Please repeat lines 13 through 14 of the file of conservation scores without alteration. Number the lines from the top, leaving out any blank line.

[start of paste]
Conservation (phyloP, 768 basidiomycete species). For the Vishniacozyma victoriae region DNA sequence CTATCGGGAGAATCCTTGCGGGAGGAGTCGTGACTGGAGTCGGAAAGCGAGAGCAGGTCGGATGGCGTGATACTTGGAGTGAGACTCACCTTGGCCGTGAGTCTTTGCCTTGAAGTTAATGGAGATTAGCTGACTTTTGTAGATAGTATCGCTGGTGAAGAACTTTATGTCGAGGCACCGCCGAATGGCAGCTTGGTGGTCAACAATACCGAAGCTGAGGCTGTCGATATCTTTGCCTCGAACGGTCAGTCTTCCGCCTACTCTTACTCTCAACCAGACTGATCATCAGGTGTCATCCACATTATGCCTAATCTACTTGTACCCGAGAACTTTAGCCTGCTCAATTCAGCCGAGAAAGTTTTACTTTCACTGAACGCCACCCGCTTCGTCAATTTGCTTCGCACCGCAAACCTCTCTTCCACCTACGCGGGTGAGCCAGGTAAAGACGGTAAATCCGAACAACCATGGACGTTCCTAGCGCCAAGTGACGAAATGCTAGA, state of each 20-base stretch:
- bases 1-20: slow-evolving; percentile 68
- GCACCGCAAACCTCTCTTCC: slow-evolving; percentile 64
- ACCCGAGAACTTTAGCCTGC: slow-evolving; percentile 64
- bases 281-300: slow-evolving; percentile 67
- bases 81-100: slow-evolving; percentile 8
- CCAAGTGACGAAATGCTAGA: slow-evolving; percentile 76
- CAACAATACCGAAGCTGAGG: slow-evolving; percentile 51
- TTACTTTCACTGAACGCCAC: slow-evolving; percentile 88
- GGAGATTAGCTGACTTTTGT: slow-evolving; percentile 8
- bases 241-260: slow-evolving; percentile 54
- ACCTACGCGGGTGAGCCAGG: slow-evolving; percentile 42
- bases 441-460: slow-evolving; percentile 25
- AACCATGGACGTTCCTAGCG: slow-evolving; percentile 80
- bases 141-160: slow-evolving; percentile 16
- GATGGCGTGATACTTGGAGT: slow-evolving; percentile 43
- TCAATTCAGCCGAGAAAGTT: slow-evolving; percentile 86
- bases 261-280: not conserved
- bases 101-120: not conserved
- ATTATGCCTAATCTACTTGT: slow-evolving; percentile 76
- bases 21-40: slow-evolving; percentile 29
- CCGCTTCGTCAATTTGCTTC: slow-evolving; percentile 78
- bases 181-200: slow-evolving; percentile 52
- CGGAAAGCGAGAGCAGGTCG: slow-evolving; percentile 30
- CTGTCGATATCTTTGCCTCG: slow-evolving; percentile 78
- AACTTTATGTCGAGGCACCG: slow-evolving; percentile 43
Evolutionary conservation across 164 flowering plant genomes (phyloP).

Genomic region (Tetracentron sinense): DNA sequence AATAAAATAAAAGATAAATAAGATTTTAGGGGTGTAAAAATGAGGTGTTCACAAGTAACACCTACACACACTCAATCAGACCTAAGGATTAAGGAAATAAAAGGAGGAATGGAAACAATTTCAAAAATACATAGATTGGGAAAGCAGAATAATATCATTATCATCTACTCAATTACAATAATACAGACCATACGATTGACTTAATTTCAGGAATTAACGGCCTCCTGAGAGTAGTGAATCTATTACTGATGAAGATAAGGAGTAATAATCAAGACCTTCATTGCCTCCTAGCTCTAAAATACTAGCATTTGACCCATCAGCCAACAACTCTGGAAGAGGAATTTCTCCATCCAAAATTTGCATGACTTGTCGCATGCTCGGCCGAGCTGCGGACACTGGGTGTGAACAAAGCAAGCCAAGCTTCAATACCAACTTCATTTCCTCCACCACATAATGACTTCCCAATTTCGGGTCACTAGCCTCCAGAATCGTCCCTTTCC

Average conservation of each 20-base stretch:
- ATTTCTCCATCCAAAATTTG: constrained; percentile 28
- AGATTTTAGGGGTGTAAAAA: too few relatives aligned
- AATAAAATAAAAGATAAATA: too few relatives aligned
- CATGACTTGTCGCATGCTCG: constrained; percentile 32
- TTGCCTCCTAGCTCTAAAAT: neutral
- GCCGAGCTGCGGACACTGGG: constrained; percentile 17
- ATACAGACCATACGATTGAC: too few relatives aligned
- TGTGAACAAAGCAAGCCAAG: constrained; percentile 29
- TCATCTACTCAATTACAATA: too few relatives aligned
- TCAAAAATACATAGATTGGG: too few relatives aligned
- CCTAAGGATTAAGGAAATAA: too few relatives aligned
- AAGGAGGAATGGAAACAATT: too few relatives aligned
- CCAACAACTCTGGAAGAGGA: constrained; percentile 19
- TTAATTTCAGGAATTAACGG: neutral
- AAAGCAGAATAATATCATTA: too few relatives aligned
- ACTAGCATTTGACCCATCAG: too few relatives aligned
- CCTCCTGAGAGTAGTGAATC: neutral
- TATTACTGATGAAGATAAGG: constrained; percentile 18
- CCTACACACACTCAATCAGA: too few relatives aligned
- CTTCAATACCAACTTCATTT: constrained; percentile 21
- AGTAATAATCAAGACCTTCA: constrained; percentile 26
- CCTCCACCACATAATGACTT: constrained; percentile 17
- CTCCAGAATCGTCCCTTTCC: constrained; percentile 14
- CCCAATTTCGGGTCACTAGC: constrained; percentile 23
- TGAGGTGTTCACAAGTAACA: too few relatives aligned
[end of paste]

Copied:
- bases 441-460: slow-evolving; percentile 25
- AACCATGGACGTTCCTAGCG: slow-evolving; percentile 80